The increases seen recently in the use of industry recognized laboratory testing have been due, in no small part, to the increased requirements of ensuring quality parts from a material content perspective, such as for RoHS, REACH, or WEEE and from a traceability perspective, such as for flow down reports and CM. The international aspect of the ISO/IEC 17025 accreditation is important in today's global market because it provides a recognized and established means for evaluating labs. Results from these labs are accepted in all countries that recognize the standard.
Important to the ongoing work in continuous quality improvements along the semiconductor supply chain, is the parallel, and often slow work in coming to agreements on defining quality electronic parts, or rather the reverse, defining what comprises the set of counterfeit, fraudulent, or suspect counterfeit electronic parts. This is important work because standardized definitions for how to classify part quality and status directly translates to the ability to set up operational requirements for purchasing and for QMS. In turn, the definitions for counterfeit, fraudulent, and suspect parts have direct legal ramifications pertaining to liability and punishment for those dealing in fraudulent and/or counterfeit parts.
In the case of the US NDAA legislation, Section 818, Detection and Avoidance of Counterfeit Electronic Parts (pp.1493 – 1501), the question of defining counterfeit and suspect counterfeit parts is directly addressed in the wording of the original law and the subsequent, required, amendments. Section 2320 defines counterfeit in subsection (f)(1.)(A) as "a spurious mark […]" and in (f)(1.)(B) as a "spurious designation […]" which is intended to deceive and infringe on US trademark law, aka, the Lanham Act. More problematic, these definitions must now include fraudulent parts as "counterfeit."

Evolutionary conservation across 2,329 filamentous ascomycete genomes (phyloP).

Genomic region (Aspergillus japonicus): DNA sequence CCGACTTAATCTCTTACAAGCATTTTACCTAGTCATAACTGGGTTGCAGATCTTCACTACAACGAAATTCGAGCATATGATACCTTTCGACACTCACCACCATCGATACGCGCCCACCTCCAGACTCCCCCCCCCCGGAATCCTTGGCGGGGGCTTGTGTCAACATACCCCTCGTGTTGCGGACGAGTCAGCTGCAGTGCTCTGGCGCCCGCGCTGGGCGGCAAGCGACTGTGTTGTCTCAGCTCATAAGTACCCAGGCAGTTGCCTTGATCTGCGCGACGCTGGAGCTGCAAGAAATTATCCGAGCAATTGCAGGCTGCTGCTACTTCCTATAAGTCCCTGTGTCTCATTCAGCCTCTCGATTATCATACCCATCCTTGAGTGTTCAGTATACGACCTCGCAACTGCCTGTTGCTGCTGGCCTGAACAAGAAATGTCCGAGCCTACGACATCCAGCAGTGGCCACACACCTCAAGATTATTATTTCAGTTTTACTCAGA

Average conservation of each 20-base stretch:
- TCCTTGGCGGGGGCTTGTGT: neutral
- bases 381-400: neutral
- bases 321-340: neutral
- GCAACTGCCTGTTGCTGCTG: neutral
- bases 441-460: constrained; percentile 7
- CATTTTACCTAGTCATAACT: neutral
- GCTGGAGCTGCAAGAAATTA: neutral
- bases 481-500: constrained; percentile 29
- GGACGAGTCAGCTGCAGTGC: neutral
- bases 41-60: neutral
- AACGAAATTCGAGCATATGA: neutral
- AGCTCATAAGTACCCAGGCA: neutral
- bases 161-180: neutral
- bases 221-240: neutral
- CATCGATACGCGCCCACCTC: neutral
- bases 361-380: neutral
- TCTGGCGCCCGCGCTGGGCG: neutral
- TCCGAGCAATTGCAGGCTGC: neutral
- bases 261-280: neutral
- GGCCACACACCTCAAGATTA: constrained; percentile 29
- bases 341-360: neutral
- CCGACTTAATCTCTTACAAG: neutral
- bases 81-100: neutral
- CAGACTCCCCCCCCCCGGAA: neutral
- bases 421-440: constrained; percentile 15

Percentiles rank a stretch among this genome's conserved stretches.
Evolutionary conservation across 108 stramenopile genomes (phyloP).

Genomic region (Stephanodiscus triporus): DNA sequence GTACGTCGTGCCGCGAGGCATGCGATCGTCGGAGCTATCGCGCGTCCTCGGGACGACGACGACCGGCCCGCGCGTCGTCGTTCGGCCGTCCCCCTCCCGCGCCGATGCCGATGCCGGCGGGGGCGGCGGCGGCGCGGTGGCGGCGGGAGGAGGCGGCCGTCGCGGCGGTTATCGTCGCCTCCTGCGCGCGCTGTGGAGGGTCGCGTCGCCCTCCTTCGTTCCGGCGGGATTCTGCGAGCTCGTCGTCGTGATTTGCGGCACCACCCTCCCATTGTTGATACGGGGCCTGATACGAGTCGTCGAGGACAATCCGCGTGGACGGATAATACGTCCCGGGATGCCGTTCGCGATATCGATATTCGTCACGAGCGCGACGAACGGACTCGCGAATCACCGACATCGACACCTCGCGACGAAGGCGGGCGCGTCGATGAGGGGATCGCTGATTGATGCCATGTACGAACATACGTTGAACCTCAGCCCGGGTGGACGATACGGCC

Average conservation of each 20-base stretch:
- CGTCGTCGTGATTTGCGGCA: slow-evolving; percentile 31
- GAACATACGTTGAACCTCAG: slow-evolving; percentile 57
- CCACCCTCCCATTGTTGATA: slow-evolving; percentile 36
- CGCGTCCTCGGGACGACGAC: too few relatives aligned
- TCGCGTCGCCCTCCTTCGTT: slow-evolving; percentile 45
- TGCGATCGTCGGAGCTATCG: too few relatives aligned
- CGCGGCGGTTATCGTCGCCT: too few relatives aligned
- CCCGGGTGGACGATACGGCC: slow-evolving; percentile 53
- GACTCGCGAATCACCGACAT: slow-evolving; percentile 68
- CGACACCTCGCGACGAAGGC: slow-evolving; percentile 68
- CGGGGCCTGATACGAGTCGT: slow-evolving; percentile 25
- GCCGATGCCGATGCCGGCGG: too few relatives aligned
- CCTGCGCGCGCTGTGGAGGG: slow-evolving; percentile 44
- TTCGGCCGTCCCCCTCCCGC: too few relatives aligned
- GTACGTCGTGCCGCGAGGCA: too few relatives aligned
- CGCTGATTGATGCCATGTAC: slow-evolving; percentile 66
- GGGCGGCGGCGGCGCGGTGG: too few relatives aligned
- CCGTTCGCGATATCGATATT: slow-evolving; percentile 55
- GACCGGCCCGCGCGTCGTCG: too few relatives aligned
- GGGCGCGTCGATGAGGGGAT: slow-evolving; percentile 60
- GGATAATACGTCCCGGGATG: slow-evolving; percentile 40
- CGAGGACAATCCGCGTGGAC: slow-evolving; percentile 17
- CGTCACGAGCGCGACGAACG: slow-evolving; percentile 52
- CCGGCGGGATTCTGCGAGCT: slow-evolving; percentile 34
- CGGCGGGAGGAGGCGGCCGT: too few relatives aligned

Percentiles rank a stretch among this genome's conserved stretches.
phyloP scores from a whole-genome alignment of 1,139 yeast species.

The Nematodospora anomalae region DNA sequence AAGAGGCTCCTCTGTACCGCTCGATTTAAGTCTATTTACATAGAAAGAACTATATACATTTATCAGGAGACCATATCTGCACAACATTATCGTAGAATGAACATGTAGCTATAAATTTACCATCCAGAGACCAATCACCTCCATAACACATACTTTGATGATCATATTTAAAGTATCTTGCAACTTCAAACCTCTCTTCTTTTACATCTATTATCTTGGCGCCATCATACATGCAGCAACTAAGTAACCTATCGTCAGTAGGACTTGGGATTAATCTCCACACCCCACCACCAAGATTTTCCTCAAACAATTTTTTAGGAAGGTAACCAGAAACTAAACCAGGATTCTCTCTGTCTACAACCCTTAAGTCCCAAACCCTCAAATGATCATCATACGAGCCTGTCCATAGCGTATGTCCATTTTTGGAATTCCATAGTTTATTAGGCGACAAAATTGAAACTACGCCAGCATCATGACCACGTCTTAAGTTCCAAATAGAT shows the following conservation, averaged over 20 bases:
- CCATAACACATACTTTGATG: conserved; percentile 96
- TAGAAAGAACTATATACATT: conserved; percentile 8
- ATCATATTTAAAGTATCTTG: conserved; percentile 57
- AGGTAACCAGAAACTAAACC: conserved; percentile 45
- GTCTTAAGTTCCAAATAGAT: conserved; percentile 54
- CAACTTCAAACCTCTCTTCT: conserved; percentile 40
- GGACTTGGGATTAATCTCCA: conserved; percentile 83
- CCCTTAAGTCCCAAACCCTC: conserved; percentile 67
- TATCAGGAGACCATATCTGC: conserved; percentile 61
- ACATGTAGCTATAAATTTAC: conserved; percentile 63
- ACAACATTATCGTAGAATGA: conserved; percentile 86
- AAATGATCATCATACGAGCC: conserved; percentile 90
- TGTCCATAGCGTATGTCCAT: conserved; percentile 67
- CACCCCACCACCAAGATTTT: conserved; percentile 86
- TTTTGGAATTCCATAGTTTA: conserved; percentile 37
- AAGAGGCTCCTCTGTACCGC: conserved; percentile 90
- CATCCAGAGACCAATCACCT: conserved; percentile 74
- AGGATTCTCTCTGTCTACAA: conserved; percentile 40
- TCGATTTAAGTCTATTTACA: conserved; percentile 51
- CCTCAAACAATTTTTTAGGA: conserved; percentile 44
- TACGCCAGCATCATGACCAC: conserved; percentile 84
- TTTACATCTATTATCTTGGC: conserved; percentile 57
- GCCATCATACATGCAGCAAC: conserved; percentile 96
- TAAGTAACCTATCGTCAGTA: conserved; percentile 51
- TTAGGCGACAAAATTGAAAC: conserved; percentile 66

Defining the problem: Fraud v. counterfeit
Regarding the remarking of parts, the definition of counterfeit requires further refinement. The issue of remarking is central because of the high number of obsolete or end-of-life (EoL) parts needed to replace components in older systems; a target point for counterfeiters due to its high mix, high demand but low volume characteristics.
Remarking is a broad area within counterfeiting and requires careful dissection to render the best mitigation efforts successful and improve detection and removal of these illegal parts. Definitions aide in focused testing and proper classifications of parts. Remarking covers at least the following three types of counterfeit parts:
- Used, recycled or refurbished parts removed from old products and falsely presented as new;
- Product revisions, where the original component manufacturer (OCM) has authorized certain distributors and others to remark;
- Parts which may have been wholly fabricated or contain similar product and remarked illegally in a criminal facility to look like authentic parts.
As it stands, a critical definitional issue rests in the first case, above. Namely that if a part has been "cleaned up" and NOT remarked, it is fraudulent but not strictly counterfeit, by any pre-NDAA definition. Whereas, if it is both "cleaned up" and remarked, it is both fraudulent AND counterfeit. By definition, the second case represents remarked but not counterfeit, and the third represents what is typically understood as the "classic" counterfeit scenario. Another way to understand these distinctions is through the following diagram that represents the spheres and intercepts of the superset of suspect parts in which the subsets of fraudulent and counterfeit parts are embedded.
|| Venn diagram illustrating hierarchy of suspect, fraudulent, and counterfeit parts and intercept of fraud in supply chain and by vendor, respectively.